10 Nominal versus Real GDP
Nominal GDP is expressed in current dollars and indicates the purchasing power of an entire economy Real GDP is expressed in reference year dollars Real GDP =

11 Finding Real Gross Domestic Product
Year Nominal GDP (current $ billions) GDP Deflator (1997 = 100) Real GDP (1997 $ billions) [(Nominal GDP) ÷ (GDP Deflator)] x 100 1992 $700.50 92.68 1997 882.7 100.00 [(882.7) ÷ (100)] x 100 = 882.7 2002 1154.9 107.48 [(700.50) ÷ (92.68)] x 100 = [(1154.9) ÷ (107.48)] x 100 =

12 Inflation’s Effect Incomes
Inflation redistributes purchasing power among different groups within the economy: Incomes Cost of Living Adjustment: Terms in contracts for income adjustments to accommodate changes in price levels Full indexation Nominal income that automatically rises with the inflation rate Partial indexation Nominal income rises at less than the inflation rate Fixed incomes Nominal income that stays constant regardless of the rate of inflation

13 Borrowing and Lending Inflation can also redistribute purchasing power between borrowers and lenders borrowers win if actual inflation > anticipated inflation lenders win if actual inflation < anticipated inflation borrowers and lenders are unaffected if actual inflation = anticipated inflation

14 Borrowing and Lending Interest rate is established in financial markets Nominal interest rate is the interest rate expressed in money terms Real interest rate is the nominal interest rate minus the rate of inflation Real Interest Rate = Nominal Interest Rate – Rate of Inflation A percentage built into a nominal interest rate to anticipate the rate of inflation for the loan period is known as inflation premium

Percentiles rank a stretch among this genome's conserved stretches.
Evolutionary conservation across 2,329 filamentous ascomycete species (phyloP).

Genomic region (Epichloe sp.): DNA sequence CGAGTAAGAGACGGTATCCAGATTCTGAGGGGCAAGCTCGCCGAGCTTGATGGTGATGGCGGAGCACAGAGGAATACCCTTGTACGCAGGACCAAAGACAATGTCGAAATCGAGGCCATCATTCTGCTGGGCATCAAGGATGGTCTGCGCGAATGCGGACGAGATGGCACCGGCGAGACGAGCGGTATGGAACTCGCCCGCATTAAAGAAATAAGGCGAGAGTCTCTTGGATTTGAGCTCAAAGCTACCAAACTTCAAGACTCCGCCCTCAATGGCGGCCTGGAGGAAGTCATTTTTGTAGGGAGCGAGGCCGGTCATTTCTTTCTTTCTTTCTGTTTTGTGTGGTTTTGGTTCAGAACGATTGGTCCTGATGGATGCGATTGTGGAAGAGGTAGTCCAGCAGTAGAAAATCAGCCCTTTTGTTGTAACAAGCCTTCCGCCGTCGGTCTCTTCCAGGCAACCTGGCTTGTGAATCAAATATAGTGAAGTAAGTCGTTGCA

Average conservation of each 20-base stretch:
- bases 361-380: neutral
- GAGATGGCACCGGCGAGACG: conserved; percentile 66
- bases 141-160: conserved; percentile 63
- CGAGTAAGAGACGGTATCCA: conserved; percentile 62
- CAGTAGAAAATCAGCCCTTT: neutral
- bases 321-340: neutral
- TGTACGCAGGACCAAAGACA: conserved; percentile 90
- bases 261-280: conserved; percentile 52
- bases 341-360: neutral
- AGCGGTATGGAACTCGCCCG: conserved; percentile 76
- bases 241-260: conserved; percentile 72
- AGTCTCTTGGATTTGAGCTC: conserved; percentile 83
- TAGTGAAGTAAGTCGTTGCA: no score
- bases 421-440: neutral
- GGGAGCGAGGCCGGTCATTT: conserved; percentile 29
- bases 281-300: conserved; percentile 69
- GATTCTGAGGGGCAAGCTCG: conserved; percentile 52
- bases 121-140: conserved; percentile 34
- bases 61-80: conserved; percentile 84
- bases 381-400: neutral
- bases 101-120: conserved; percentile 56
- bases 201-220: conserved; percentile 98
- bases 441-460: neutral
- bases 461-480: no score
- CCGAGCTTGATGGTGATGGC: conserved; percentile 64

15 Labour Force Survey Labour Force Population: Labour Force:
All residents of Canada (15 years old and above), excluding those living in Northwest, Nunavut and Yukon Territories Labour Force: Is made up of people in the labour force population that have jobs or are seeking jobs Participation Rate: Is the percentage of the entire labour force population that makes up the labour force

16 Official Unemployment Rate Example on Worksheet, Page 5
Once the labour force has been determined, its members can be divided into those who are employed and those who are unemployed Official Unemployment Rate is the percentage of the unemployed people in the entire labour force

17 Example Question Using the following information to determine
a) the labour force b) the labour force population c) the official unemployment rate. Unemployed members of the labour force million Total Population 15 years of age and over million Participation Rate % Workers with full-time jobs million Part-time workers who do not wish to have full time jobs million Part-time workers who wish to have full-time jobs million Total population less than 15 years of age million

18 Finding the labour force
A) The labour force is found by adding the number of unemployed members of the labour force, workers with full- time jobs, part-time workers who wish to have full-time jobs, and part-time workers who do not wish to have full-time jobs. (2.3 million million million million) = 31.4 million Labour Force = 31.4 million Remember, the labour force is made up of people who have jobs or are seeking jobs.

19 Finding the labour force population
B) The labour force population is found by rearranging the formula used to find the participation rate, by dividing the labour force by the participation rate Participation Rate = x 100 (31.4 million/64%) = 49.1 million Labour Force Population = 49.1 million